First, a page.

Stranded polar bears at Kaktovik, Barter Island, Alaska – in pictures

Freelance journalists Will Rose and Kajsa Sjölander captured these shots of stranded polar bears on the north Alaskan coast as part of 70° North, a multimedia project documenting the impact of climate change and resources exploration in the Arctic.
During the summer, many polar bears gather to rest and feed on hunter-harvested bowhead whale remains near Kaktovik, on Barter Island. But in recent years, dozens – possibly hundreds – of bears are becoming stranded on the coastal plain because they cannot reach the retreating sea ice.

The bears currently onshore represent 5-10% of the southern Beaufort population, estimated in 2006 by US Geological Survey to be 1,500 bears. Bears have always come to this part of the world but the large increase in numbers has only started in the past decade.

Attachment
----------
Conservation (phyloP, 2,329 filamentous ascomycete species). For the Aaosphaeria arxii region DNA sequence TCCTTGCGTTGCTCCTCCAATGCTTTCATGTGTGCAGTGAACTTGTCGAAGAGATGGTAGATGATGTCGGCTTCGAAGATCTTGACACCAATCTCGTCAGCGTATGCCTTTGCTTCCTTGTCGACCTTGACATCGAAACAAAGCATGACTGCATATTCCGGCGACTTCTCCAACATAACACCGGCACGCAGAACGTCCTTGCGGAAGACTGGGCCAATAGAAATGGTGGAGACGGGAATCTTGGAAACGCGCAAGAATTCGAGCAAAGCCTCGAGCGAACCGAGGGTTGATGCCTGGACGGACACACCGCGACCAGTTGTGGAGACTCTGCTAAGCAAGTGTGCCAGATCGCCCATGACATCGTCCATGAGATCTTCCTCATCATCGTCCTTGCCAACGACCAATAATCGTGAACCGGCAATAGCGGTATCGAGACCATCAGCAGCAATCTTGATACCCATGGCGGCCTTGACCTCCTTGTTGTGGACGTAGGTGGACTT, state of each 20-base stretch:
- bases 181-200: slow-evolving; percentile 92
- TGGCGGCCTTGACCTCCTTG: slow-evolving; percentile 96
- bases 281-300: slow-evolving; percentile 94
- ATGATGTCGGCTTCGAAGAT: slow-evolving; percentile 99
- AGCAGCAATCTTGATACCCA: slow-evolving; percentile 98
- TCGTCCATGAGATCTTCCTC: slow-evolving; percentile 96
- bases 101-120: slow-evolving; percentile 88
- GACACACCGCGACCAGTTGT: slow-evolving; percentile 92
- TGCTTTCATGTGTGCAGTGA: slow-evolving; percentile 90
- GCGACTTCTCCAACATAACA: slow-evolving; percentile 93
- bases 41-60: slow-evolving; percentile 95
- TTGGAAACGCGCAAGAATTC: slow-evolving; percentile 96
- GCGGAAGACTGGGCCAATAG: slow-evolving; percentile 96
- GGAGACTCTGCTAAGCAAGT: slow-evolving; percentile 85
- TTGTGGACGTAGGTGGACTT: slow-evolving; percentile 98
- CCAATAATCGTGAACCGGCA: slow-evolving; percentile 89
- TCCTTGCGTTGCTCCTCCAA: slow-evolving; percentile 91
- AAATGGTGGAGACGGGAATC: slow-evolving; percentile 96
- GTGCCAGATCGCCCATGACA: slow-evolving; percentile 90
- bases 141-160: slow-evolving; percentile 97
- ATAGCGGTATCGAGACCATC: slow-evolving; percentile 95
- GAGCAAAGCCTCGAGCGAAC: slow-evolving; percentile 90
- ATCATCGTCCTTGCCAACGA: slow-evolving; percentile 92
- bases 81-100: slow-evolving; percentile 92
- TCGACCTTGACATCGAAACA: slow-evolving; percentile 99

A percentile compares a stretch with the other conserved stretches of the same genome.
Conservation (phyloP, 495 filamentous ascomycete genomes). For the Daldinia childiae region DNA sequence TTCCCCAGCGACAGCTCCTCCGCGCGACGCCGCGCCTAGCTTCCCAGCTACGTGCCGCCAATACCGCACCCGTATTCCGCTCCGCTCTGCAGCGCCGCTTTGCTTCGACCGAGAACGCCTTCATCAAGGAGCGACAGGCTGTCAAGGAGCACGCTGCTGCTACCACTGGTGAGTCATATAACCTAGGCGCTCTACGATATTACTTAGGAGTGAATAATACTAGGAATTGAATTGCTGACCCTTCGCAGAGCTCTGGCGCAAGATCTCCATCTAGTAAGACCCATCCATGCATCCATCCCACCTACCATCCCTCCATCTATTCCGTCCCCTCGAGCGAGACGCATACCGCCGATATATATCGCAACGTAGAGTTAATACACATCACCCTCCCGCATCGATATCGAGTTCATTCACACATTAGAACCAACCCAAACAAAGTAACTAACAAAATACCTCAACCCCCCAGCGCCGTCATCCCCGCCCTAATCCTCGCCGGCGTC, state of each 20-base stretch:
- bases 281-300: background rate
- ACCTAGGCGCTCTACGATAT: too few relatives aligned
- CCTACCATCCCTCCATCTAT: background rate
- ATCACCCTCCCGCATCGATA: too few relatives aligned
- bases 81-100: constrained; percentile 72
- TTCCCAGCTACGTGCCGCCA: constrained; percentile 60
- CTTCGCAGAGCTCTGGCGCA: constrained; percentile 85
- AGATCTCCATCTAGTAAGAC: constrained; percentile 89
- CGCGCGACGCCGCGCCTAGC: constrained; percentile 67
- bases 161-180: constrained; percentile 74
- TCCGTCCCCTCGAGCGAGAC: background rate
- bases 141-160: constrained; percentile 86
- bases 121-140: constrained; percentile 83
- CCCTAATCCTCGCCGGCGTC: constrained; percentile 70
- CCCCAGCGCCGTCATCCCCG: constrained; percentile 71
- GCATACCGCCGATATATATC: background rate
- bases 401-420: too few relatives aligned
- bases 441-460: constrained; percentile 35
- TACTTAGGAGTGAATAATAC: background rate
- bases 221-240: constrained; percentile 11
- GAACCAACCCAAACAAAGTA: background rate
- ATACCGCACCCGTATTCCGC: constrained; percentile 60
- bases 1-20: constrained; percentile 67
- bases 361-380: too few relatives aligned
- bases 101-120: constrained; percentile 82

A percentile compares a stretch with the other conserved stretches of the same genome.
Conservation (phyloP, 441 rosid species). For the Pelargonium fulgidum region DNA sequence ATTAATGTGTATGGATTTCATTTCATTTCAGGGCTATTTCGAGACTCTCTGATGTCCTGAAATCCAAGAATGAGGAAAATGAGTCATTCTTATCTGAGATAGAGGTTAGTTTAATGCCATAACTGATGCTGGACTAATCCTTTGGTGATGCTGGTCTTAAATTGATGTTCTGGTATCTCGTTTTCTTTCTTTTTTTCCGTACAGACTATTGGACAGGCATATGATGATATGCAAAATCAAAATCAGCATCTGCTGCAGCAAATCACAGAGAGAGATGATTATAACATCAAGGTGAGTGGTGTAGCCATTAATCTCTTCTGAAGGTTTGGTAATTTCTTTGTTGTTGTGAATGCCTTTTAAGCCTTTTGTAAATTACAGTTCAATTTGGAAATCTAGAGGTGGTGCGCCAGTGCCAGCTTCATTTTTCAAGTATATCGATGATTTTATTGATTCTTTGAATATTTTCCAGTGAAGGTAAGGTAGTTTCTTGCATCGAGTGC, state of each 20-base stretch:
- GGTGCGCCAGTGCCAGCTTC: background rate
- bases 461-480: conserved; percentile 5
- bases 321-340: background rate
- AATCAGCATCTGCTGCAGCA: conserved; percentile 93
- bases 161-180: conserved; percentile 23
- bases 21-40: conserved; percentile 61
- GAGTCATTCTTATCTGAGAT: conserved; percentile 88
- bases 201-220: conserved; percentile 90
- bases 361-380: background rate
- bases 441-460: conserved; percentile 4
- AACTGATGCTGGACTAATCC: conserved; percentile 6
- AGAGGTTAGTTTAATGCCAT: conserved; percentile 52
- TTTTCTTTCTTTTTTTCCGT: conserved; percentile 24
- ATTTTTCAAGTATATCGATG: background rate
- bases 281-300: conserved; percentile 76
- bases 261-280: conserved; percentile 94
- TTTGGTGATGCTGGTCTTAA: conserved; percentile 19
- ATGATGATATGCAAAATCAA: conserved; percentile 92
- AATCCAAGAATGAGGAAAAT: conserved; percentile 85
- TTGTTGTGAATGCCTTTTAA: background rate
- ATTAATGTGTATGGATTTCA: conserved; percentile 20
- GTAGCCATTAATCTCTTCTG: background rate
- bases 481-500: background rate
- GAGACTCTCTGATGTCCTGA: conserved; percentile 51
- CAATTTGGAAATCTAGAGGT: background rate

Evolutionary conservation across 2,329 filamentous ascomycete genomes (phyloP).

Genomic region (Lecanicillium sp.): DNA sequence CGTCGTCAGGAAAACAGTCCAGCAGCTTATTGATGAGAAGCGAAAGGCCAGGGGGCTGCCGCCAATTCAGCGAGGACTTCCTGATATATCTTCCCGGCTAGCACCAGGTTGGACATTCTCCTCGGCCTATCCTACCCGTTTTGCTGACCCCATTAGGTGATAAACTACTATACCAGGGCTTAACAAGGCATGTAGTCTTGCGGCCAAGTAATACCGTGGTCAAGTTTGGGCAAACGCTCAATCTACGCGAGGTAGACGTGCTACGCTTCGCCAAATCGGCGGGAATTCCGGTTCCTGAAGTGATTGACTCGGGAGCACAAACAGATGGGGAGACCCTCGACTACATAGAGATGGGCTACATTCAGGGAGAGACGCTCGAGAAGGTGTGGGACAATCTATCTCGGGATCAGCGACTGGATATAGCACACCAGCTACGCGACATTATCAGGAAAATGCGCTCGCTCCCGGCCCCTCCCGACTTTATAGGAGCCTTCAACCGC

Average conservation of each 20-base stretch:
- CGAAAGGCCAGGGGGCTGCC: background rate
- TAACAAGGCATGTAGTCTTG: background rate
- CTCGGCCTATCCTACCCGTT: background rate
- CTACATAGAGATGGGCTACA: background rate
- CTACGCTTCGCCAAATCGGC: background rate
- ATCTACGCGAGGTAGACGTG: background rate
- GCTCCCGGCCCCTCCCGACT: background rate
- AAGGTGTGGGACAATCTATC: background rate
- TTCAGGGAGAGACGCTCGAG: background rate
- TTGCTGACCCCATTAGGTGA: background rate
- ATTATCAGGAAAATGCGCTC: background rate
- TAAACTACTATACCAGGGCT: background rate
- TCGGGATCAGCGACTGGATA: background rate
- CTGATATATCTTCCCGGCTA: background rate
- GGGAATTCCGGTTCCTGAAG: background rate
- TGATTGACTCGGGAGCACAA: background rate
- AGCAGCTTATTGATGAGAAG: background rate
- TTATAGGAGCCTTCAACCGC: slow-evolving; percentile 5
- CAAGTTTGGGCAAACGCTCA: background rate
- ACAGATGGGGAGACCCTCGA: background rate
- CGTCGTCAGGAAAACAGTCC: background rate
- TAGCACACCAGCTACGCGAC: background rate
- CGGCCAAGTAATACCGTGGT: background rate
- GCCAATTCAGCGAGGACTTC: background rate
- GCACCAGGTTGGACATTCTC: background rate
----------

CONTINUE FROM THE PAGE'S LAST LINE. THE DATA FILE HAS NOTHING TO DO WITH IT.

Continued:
Ursus maritimus, the largest of all living bear species to adapt to the Arctic. According to the US Fish and Wildlife Service: ‘The primary threat to the polar bears is the loss of sea ice habitat due to climate change.’ Bears are incredibly adaptive but unlikely to survive as a species onshore. Polar bears are the biggest four-legged carnivore on land, almost three times bigger than the brown bears that dominate Alaska’s interior. Food onshore is very limited and there is simply nothing comparable to a seal that provides a polar bear with fat and energy. Although some bears will adapt and survive, according to Eric Regehr from FWS, ‘It is inconceivable that 1,500 bears can survive and find enough nutrition on shore’


~ by FSVSF Admin on 17 November, 2011.

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